Month: March 2014

Barbados Tourism: Changing Seasonal Patterns

As a tourism-dependent country, understanding the demand for the Barbados tourism product is key to developing strategies to keep the industry vibrant. One aspect of that demand is seasonal patterns, i.e. when tourists visit Barbados.

If you take a poll and asked random people on the streets of Barbados which months tourists visit, they will probably make fairly accurate guesses. After all, Barbados is a small country and you definitely notice when there are more tourists on the island. But when you run a tourism-dependent business or you are a national tourism planner, even fairly accurate guessing can cost you millions of dollars.

For example, suppose you believe that there is an increase in tourists between December and April so you charge your highest rates during that period and drop them thereafter. Wouldn’t it pain you to know that more tourists are actually coming in November than in December and you were potentially losing out on all of that income? Or you work at the Barbados Tourism Authority and you timed your marketing campaign to ensure that potential tourists considering a trip in December were exposed to ads for Barbados, only to find out that they have already booked because they prefer to travel in November. And let’s not even consider the potential disaster of having all of the country’s attractions in renovation mode because you assumed that the country was in an off-peak period.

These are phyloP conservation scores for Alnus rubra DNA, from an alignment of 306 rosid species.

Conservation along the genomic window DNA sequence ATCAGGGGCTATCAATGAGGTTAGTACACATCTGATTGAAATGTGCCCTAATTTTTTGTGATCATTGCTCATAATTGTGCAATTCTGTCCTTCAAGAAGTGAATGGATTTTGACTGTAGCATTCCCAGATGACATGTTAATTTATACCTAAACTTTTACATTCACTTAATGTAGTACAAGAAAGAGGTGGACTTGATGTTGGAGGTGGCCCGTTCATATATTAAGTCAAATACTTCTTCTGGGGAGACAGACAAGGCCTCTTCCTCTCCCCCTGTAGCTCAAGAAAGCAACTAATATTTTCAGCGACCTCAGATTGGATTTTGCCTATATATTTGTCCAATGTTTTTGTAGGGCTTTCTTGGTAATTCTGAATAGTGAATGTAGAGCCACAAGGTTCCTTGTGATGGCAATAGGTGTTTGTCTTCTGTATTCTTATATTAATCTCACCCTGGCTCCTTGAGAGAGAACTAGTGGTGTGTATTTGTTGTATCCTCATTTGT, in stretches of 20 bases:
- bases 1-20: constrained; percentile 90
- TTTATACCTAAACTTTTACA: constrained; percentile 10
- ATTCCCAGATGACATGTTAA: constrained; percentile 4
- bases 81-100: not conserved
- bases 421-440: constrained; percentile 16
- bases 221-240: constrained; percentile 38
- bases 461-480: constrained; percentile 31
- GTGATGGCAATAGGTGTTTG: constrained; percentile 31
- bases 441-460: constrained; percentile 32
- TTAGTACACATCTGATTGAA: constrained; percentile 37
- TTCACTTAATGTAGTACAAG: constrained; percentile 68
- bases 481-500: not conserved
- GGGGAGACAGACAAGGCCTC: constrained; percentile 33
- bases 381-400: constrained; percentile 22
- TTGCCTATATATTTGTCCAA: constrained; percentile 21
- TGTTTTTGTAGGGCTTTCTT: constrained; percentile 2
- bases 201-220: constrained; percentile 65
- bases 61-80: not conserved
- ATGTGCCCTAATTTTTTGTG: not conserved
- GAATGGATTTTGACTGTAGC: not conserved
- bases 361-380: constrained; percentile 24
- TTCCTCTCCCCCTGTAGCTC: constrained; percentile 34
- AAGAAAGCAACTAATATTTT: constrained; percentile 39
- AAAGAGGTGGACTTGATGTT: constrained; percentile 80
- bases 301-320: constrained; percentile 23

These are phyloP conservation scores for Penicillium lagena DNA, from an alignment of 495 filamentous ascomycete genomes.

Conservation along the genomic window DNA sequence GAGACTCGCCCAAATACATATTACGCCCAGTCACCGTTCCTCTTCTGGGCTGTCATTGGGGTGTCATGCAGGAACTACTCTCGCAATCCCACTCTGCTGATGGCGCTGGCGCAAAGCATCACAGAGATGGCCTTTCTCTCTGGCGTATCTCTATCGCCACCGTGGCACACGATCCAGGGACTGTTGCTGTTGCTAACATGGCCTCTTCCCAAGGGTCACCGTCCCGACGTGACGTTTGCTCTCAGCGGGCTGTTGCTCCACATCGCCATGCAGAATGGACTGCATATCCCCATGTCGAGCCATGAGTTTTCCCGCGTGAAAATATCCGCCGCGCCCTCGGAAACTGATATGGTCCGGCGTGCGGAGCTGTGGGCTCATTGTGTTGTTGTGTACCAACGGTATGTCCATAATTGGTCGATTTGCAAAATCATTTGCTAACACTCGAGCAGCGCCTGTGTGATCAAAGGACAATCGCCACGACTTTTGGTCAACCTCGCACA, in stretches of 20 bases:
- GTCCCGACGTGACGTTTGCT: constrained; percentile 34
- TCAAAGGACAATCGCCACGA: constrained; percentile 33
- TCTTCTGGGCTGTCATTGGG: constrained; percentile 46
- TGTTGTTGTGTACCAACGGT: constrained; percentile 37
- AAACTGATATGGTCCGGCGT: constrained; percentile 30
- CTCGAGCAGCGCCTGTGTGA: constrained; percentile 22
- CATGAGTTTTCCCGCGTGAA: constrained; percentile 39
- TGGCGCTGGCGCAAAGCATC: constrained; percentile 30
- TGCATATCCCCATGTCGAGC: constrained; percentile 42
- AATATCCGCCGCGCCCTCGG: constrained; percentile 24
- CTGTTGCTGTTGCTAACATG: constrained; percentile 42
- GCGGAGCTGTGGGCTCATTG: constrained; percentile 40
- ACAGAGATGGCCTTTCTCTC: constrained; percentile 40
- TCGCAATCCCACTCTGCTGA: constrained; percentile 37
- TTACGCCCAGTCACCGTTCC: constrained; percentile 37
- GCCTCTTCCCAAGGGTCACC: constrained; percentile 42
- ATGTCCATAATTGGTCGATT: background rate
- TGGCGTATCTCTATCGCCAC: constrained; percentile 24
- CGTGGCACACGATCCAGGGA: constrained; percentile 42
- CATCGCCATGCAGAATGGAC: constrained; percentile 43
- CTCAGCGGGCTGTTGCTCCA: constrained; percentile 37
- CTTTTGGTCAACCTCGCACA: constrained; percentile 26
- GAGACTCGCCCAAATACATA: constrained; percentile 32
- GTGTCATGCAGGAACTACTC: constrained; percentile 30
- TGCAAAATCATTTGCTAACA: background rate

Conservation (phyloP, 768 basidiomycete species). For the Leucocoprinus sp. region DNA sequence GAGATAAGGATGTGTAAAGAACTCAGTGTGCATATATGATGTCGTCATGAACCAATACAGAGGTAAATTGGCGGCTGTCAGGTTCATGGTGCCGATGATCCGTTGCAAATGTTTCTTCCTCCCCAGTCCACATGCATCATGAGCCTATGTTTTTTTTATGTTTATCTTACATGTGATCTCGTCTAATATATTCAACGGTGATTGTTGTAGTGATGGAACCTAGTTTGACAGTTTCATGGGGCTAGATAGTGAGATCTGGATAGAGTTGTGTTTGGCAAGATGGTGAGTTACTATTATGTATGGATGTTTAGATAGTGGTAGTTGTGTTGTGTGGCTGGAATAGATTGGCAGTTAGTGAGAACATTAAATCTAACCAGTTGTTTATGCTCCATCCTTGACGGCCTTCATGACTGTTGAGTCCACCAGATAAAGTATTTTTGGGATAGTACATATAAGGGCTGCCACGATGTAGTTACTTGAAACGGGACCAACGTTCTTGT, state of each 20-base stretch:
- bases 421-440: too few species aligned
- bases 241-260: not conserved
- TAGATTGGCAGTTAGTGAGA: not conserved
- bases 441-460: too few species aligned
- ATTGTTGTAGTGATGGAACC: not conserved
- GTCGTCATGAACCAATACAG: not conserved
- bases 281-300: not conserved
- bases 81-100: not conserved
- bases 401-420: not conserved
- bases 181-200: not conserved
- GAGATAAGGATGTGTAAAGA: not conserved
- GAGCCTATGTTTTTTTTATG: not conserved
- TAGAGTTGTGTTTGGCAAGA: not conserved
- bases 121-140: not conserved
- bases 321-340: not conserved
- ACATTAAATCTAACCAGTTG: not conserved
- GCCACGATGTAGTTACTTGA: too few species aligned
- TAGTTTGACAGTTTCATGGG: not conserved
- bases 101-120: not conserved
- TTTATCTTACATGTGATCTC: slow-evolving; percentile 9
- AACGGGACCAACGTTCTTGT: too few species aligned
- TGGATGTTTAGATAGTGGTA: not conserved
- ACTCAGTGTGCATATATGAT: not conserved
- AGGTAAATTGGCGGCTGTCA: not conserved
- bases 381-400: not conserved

Seasonality matters. And it changes. But when last have we checked? Furthermore, have we ever checked by market? Suppose all of the British tourists are coming in December, all of the Americans in January and all of the Canadians in February? The total would reflect the expected pattern, but the source market behaviour would be very different.

So, in our typical curious fashion, AE had a look at seasonality patterns for Barbados. We found that for the four main source markets – UK, USA, Canada and CARICOM – there have been changes in seasonal patterns over the last 33 years. These changes would have implications for the timing of major expenditure such as marketing, staff count and renovations.

To find out more about how seasonal patterns have changed, click here.

If you’d like to see more of this type of research, join our Group of Influencers and let us know.